By Karen Spear-Ellinwood
I began professional life as a lawyer, representing people accused of violent crimes, most having failed to graduate high school, if they made it there at all. I realized that while a lack of education accounted for a great deal of crime, the more dangerous affliction was a failure to reflect before acting.
After 13 years, I became an educator. I started in middle school. I constructed debates on history, legal and social issues, on weighing the potential harm of perceived ills and their perceived remedies. The sorts of subjects that forced reflection and self-awareness.
I told my eighth graders that lawyers never make decisions without reflecting on what’s likely to happen and what might happen. Lawyers had to know the law and they had to figure out how to apply it, sometimes while encountering unanticipated circumstances. I assigned these eighth graders to argue the side of the debate with which they vehemently disagreed. They had to stretch their perspective, I told them. See this issue from someone else’s perspective to reconsider their own position. They might not change their mind but they would understand the issue and themselves better…
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By Hedy Wald
Reb Zusha* used to say: “When I die and come before the heavenly court, if they ask me, ‘Zusha, why were you not Abraham?’ I’ll say that I didn’t have Abraham’s intellectual abilities. If they say, ‘Why were you not Moses?’ I’ll say I didn’t have Moses’ leadership abilities. For every such question, I’ll have an answer. But if they say, ‘Zusha, why were you not Zusha?’ for that, I’ll have no answer.”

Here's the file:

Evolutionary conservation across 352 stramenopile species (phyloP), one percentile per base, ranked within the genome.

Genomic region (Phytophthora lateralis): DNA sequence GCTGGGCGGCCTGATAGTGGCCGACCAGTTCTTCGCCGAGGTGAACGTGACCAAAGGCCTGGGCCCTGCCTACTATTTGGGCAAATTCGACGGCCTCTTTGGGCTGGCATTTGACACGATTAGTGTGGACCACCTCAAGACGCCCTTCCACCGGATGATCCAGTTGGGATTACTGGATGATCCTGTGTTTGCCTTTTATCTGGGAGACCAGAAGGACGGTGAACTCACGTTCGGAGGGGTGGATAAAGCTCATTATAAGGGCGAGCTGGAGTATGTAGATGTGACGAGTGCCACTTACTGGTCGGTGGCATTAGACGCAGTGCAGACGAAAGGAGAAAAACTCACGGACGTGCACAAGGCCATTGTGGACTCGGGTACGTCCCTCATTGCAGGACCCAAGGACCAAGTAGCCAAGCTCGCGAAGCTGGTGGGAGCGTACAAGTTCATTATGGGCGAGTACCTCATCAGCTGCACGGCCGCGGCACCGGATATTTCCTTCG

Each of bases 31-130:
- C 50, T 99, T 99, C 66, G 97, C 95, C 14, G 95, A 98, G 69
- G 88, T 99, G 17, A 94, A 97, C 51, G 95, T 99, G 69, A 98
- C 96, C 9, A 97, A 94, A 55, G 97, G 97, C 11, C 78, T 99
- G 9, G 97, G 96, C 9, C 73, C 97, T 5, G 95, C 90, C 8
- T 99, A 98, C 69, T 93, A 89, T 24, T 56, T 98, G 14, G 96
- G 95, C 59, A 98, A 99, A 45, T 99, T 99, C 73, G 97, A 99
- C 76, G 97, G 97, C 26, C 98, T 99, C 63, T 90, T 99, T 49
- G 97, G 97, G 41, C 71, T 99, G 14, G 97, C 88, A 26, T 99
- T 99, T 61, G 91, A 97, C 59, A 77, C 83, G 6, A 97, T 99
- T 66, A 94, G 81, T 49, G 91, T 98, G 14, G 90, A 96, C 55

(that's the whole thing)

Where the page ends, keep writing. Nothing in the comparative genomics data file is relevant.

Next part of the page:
*Rabbi Meshulam Zusha of Hanipol (Anipoli), pious great Hassidic Rabbi (1718-1800)
What is our answer when faced with the challenge of helping our “Zushas,” our learners and educators, be all the “Zushas” they can be?
Developing a “reflective culture” within medical schools and teaching hospitals can encourage and guide learners, educators, and practitioners to recognize and take steps toward realizing untapped potential in self and in health care teams. Within a longitudinal, developmental reflective process starting in year one of medical school, extending into residency and beyond,1 reflection-fostered awareness of self, other, and situation facilitates purposeful, self-directed learning, more effective use of feedback, and development of new habits of mind, heart, and practice.2 Meaning is created from experience and newly illuminated capabilities may be actualized…
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